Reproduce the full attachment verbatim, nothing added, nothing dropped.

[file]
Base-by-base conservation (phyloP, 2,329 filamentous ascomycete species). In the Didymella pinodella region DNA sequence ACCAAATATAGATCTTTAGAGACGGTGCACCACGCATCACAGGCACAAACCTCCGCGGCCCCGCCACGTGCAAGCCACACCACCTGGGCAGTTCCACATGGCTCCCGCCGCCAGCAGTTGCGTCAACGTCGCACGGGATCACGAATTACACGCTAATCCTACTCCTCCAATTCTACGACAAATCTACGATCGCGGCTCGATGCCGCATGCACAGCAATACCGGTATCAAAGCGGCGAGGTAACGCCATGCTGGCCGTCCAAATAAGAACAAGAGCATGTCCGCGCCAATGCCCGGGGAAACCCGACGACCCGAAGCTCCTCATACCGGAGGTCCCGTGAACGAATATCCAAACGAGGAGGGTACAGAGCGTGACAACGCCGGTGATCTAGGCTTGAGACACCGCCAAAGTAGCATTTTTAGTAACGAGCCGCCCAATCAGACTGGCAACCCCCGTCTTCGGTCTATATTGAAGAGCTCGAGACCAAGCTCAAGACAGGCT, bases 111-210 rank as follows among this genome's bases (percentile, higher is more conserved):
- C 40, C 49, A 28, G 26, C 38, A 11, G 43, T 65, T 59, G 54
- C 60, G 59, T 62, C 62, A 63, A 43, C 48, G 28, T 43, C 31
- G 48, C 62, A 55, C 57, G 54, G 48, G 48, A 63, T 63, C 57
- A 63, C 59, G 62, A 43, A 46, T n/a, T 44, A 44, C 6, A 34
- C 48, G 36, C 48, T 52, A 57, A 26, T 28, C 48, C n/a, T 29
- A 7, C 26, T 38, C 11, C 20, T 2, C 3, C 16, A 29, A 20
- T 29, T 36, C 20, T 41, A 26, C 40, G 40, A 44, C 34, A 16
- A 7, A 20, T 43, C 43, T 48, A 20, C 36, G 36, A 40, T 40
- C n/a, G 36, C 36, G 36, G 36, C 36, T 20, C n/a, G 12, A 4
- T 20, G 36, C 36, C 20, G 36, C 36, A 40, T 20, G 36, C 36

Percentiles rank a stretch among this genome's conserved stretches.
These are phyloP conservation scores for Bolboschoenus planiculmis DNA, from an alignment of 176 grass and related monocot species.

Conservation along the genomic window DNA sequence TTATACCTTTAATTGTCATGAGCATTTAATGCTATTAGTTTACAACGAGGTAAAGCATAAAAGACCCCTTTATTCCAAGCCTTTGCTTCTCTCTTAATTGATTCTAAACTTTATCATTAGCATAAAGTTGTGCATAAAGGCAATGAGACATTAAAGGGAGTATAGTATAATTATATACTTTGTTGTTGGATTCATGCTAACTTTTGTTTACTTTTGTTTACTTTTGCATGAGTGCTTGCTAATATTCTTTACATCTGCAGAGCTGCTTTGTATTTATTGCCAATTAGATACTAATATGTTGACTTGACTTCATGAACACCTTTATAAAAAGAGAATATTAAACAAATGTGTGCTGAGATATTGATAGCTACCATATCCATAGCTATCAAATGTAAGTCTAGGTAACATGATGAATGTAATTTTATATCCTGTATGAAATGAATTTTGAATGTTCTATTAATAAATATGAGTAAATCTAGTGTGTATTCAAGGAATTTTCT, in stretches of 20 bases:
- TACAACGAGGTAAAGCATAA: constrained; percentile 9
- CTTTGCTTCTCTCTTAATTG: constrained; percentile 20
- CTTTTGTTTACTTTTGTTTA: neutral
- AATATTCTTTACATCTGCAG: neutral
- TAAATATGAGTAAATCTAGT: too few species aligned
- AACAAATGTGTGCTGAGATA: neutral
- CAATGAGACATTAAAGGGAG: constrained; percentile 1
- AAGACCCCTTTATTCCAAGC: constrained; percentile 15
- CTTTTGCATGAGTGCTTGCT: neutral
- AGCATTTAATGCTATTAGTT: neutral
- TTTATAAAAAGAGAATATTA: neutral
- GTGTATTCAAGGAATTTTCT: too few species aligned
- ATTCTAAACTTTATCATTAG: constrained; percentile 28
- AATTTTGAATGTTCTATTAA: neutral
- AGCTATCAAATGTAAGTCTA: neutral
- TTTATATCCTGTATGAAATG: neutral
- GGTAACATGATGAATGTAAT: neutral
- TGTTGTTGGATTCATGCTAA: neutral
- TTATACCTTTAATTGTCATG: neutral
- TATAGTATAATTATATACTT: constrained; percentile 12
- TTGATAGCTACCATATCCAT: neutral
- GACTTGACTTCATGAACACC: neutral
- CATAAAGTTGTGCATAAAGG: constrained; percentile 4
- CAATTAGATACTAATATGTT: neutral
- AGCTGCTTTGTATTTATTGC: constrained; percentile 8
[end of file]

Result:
Base-by-base conservation (phyloP, 2,329 filamentous ascomycete species). In the Didymella pinodella region DNA sequence ACCAAATATAGATCTTTAGAGACGGTGCACCACGCATCACAGGCACAAACCTCCGCGGCCCCGCCACGTGCAAGCCACACCACCTGGGCAGTTCCACATGGCTCCCGCCGCCAGCAGTTGCGTCAACGTCGCACGGGATCACGAATTACACGCTAATCCTACTCCTCCAATTCTACGACAAATCTACGATCGCGGCTCGATGCCGCATGCACAGCAATACCGGTATCAAAGCGGCGAGGTAACGCCATGCTGGCCGTCCAAATAAGAACAAGAGCATGTCCGCGCCAATGCCCGGGGAAACCCGACGACCCGAAGCTCCTCATACCGGAGGTCCCGTGAACGAATATCCAAACGAGGAGGGTACAGAGCGTGACAACGCCGGTGATCTAGGCTTGAGACACCGCCAAAGTAGCATTTTTAGTAACGAGCCGCCCAATCAGACTGGCAACCCCCGTCTTCGGTCTATATTGAAGAGCTCGAGACCAAGCTCAAGACAGGCT, bases 111-210 rank as follows among this genome's bases (percentile, higher is more conserved):
- C 40, C 49, A 28, G 26, C 38, A 11, G 43, T 65, T 59, G 54
- C 60, G 59, T 62, C 62, A 63, A 43, C 48, G 28, T 43, C 31
- G 48, C 62, A 55, C 57, G 54, G 48, G 48, A 63, T 63, C 57
- A 63, C 59, G 62, A 43, A 46, T n/a, T 44, A 44, C 6, A 34
- C 48, G 36, C 48, T 52, A 57, A 26, T 28, C 48, C n/a, T 29
- A 7, C 26, T 38, C 11, C 20, T 2, C 3, C 16, A 29, A 20
- T 29, T 36, C 20, T 41, A 26, C 40, G 40, A 44, C 34, A 16
- A 7, A 20, T 43, C 43, T 48, A 20, C 36, G 36, A 40, T 40
- C n/a, G 36, C 36, G 36, G 36, C 36, T 20, C n/a, G 12, A 4
- T 20, G 36, C 36, C 20, G 36, C 36, A 40, T 20, G 36, C 36

Percentiles rank a stretch among this genome's conserved stretches.
These are phyloP conservation scores for Bolboschoenus planiculmis DNA, from an alignment of 176 grass and related monocot species.

Conservation along the genomic window DNA sequence TTATACCTTTAATTGTCATGAGCATTTAATGCTATTAGTTTACAACGAGGTAAAGCATAAAAGACCCCTTTATTCCAAGCCTTTGCTTCTCTCTTAATTGATTCTAAACTTTATCATTAGCATAAAGTTGTGCATAAAGGCAATGAGACATTAAAGGGAGTATAGTATAATTATATACTTTGTTGTTGGATTCATGCTAACTTTTGTTTACTTTTGTTTACTTTTGCATGAGTGCTTGCTAATATTCTTTACATCTGCAGAGCTGCTTTGTATTTATTGCCAATTAGATACTAATATGTTGACTTGACTTCATGAACACCTTTATAAAAAGAGAATATTAAACAAATGTGTGCTGAGATATTGATAGCTACCATATCCATAGCTATCAAATGTAAGTCTAGGTAACATGATGAATGTAATTTTATATCCTGTATGAAATGAATTTTGAATGTTCTATTAATAAATATGAGTAAATCTAGTGTGTATTCAAGGAATTTTCT, in stretches of 20 bases:
- TACAACGAGGTAAAGCATAA: constrained; percentile 9
- CTTTGCTTCTCTCTTAATTG: constrained; percentile 20
- CTTTTGTTTACTTTTGTTTA: neutral
- AATATTCTTTACATCTGCAG: neutral
- TAAATATGAGTAAATCTAGT: too few species aligned
- AACAAATGTGTGCTGAGATA: neutral
- CAATGAGACATTAAAGGGAG: constrained; percentile 1
- AAGACCCCTTTATTCCAAGC: constrained; percentile 15
- CTTTTGCATGAGTGCTTGCT: neutral
- AGCATTTAATGCTATTAGTT: neutral
- TTTATAAAAAGAGAATATTA: neutral
- GTGTATTCAAGGAATTTTCT: too few species aligned
- ATTCTAAACTTTATCATTAG: constrained; percentile 28
- AATTTTGAATGTTCTATTAA: neutral
- AGCTATCAAATGTAAGTCTA: neutral
- TTTATATCCTGTATGAAATG: neutral
- GGTAACATGATGAATGTAAT: neutral
- TGTTGTTGGATTCATGCTAA: neutral
- TTATACCTTTAATTGTCATG: neutral
- TATAGTATAATTATATACTT: constrained; percentile 12
- TTGATAGCTACCATATCCAT: neutral
- GACTTGACTTCATGAACACC: neutral
- CATAAAGTTGTGCATAAAGG: constrained; percentile 4
- CAATTAGATACTAATATGTT: neutral
- AGCTGCTTTGTATTTATTGC: constrained; percentile 8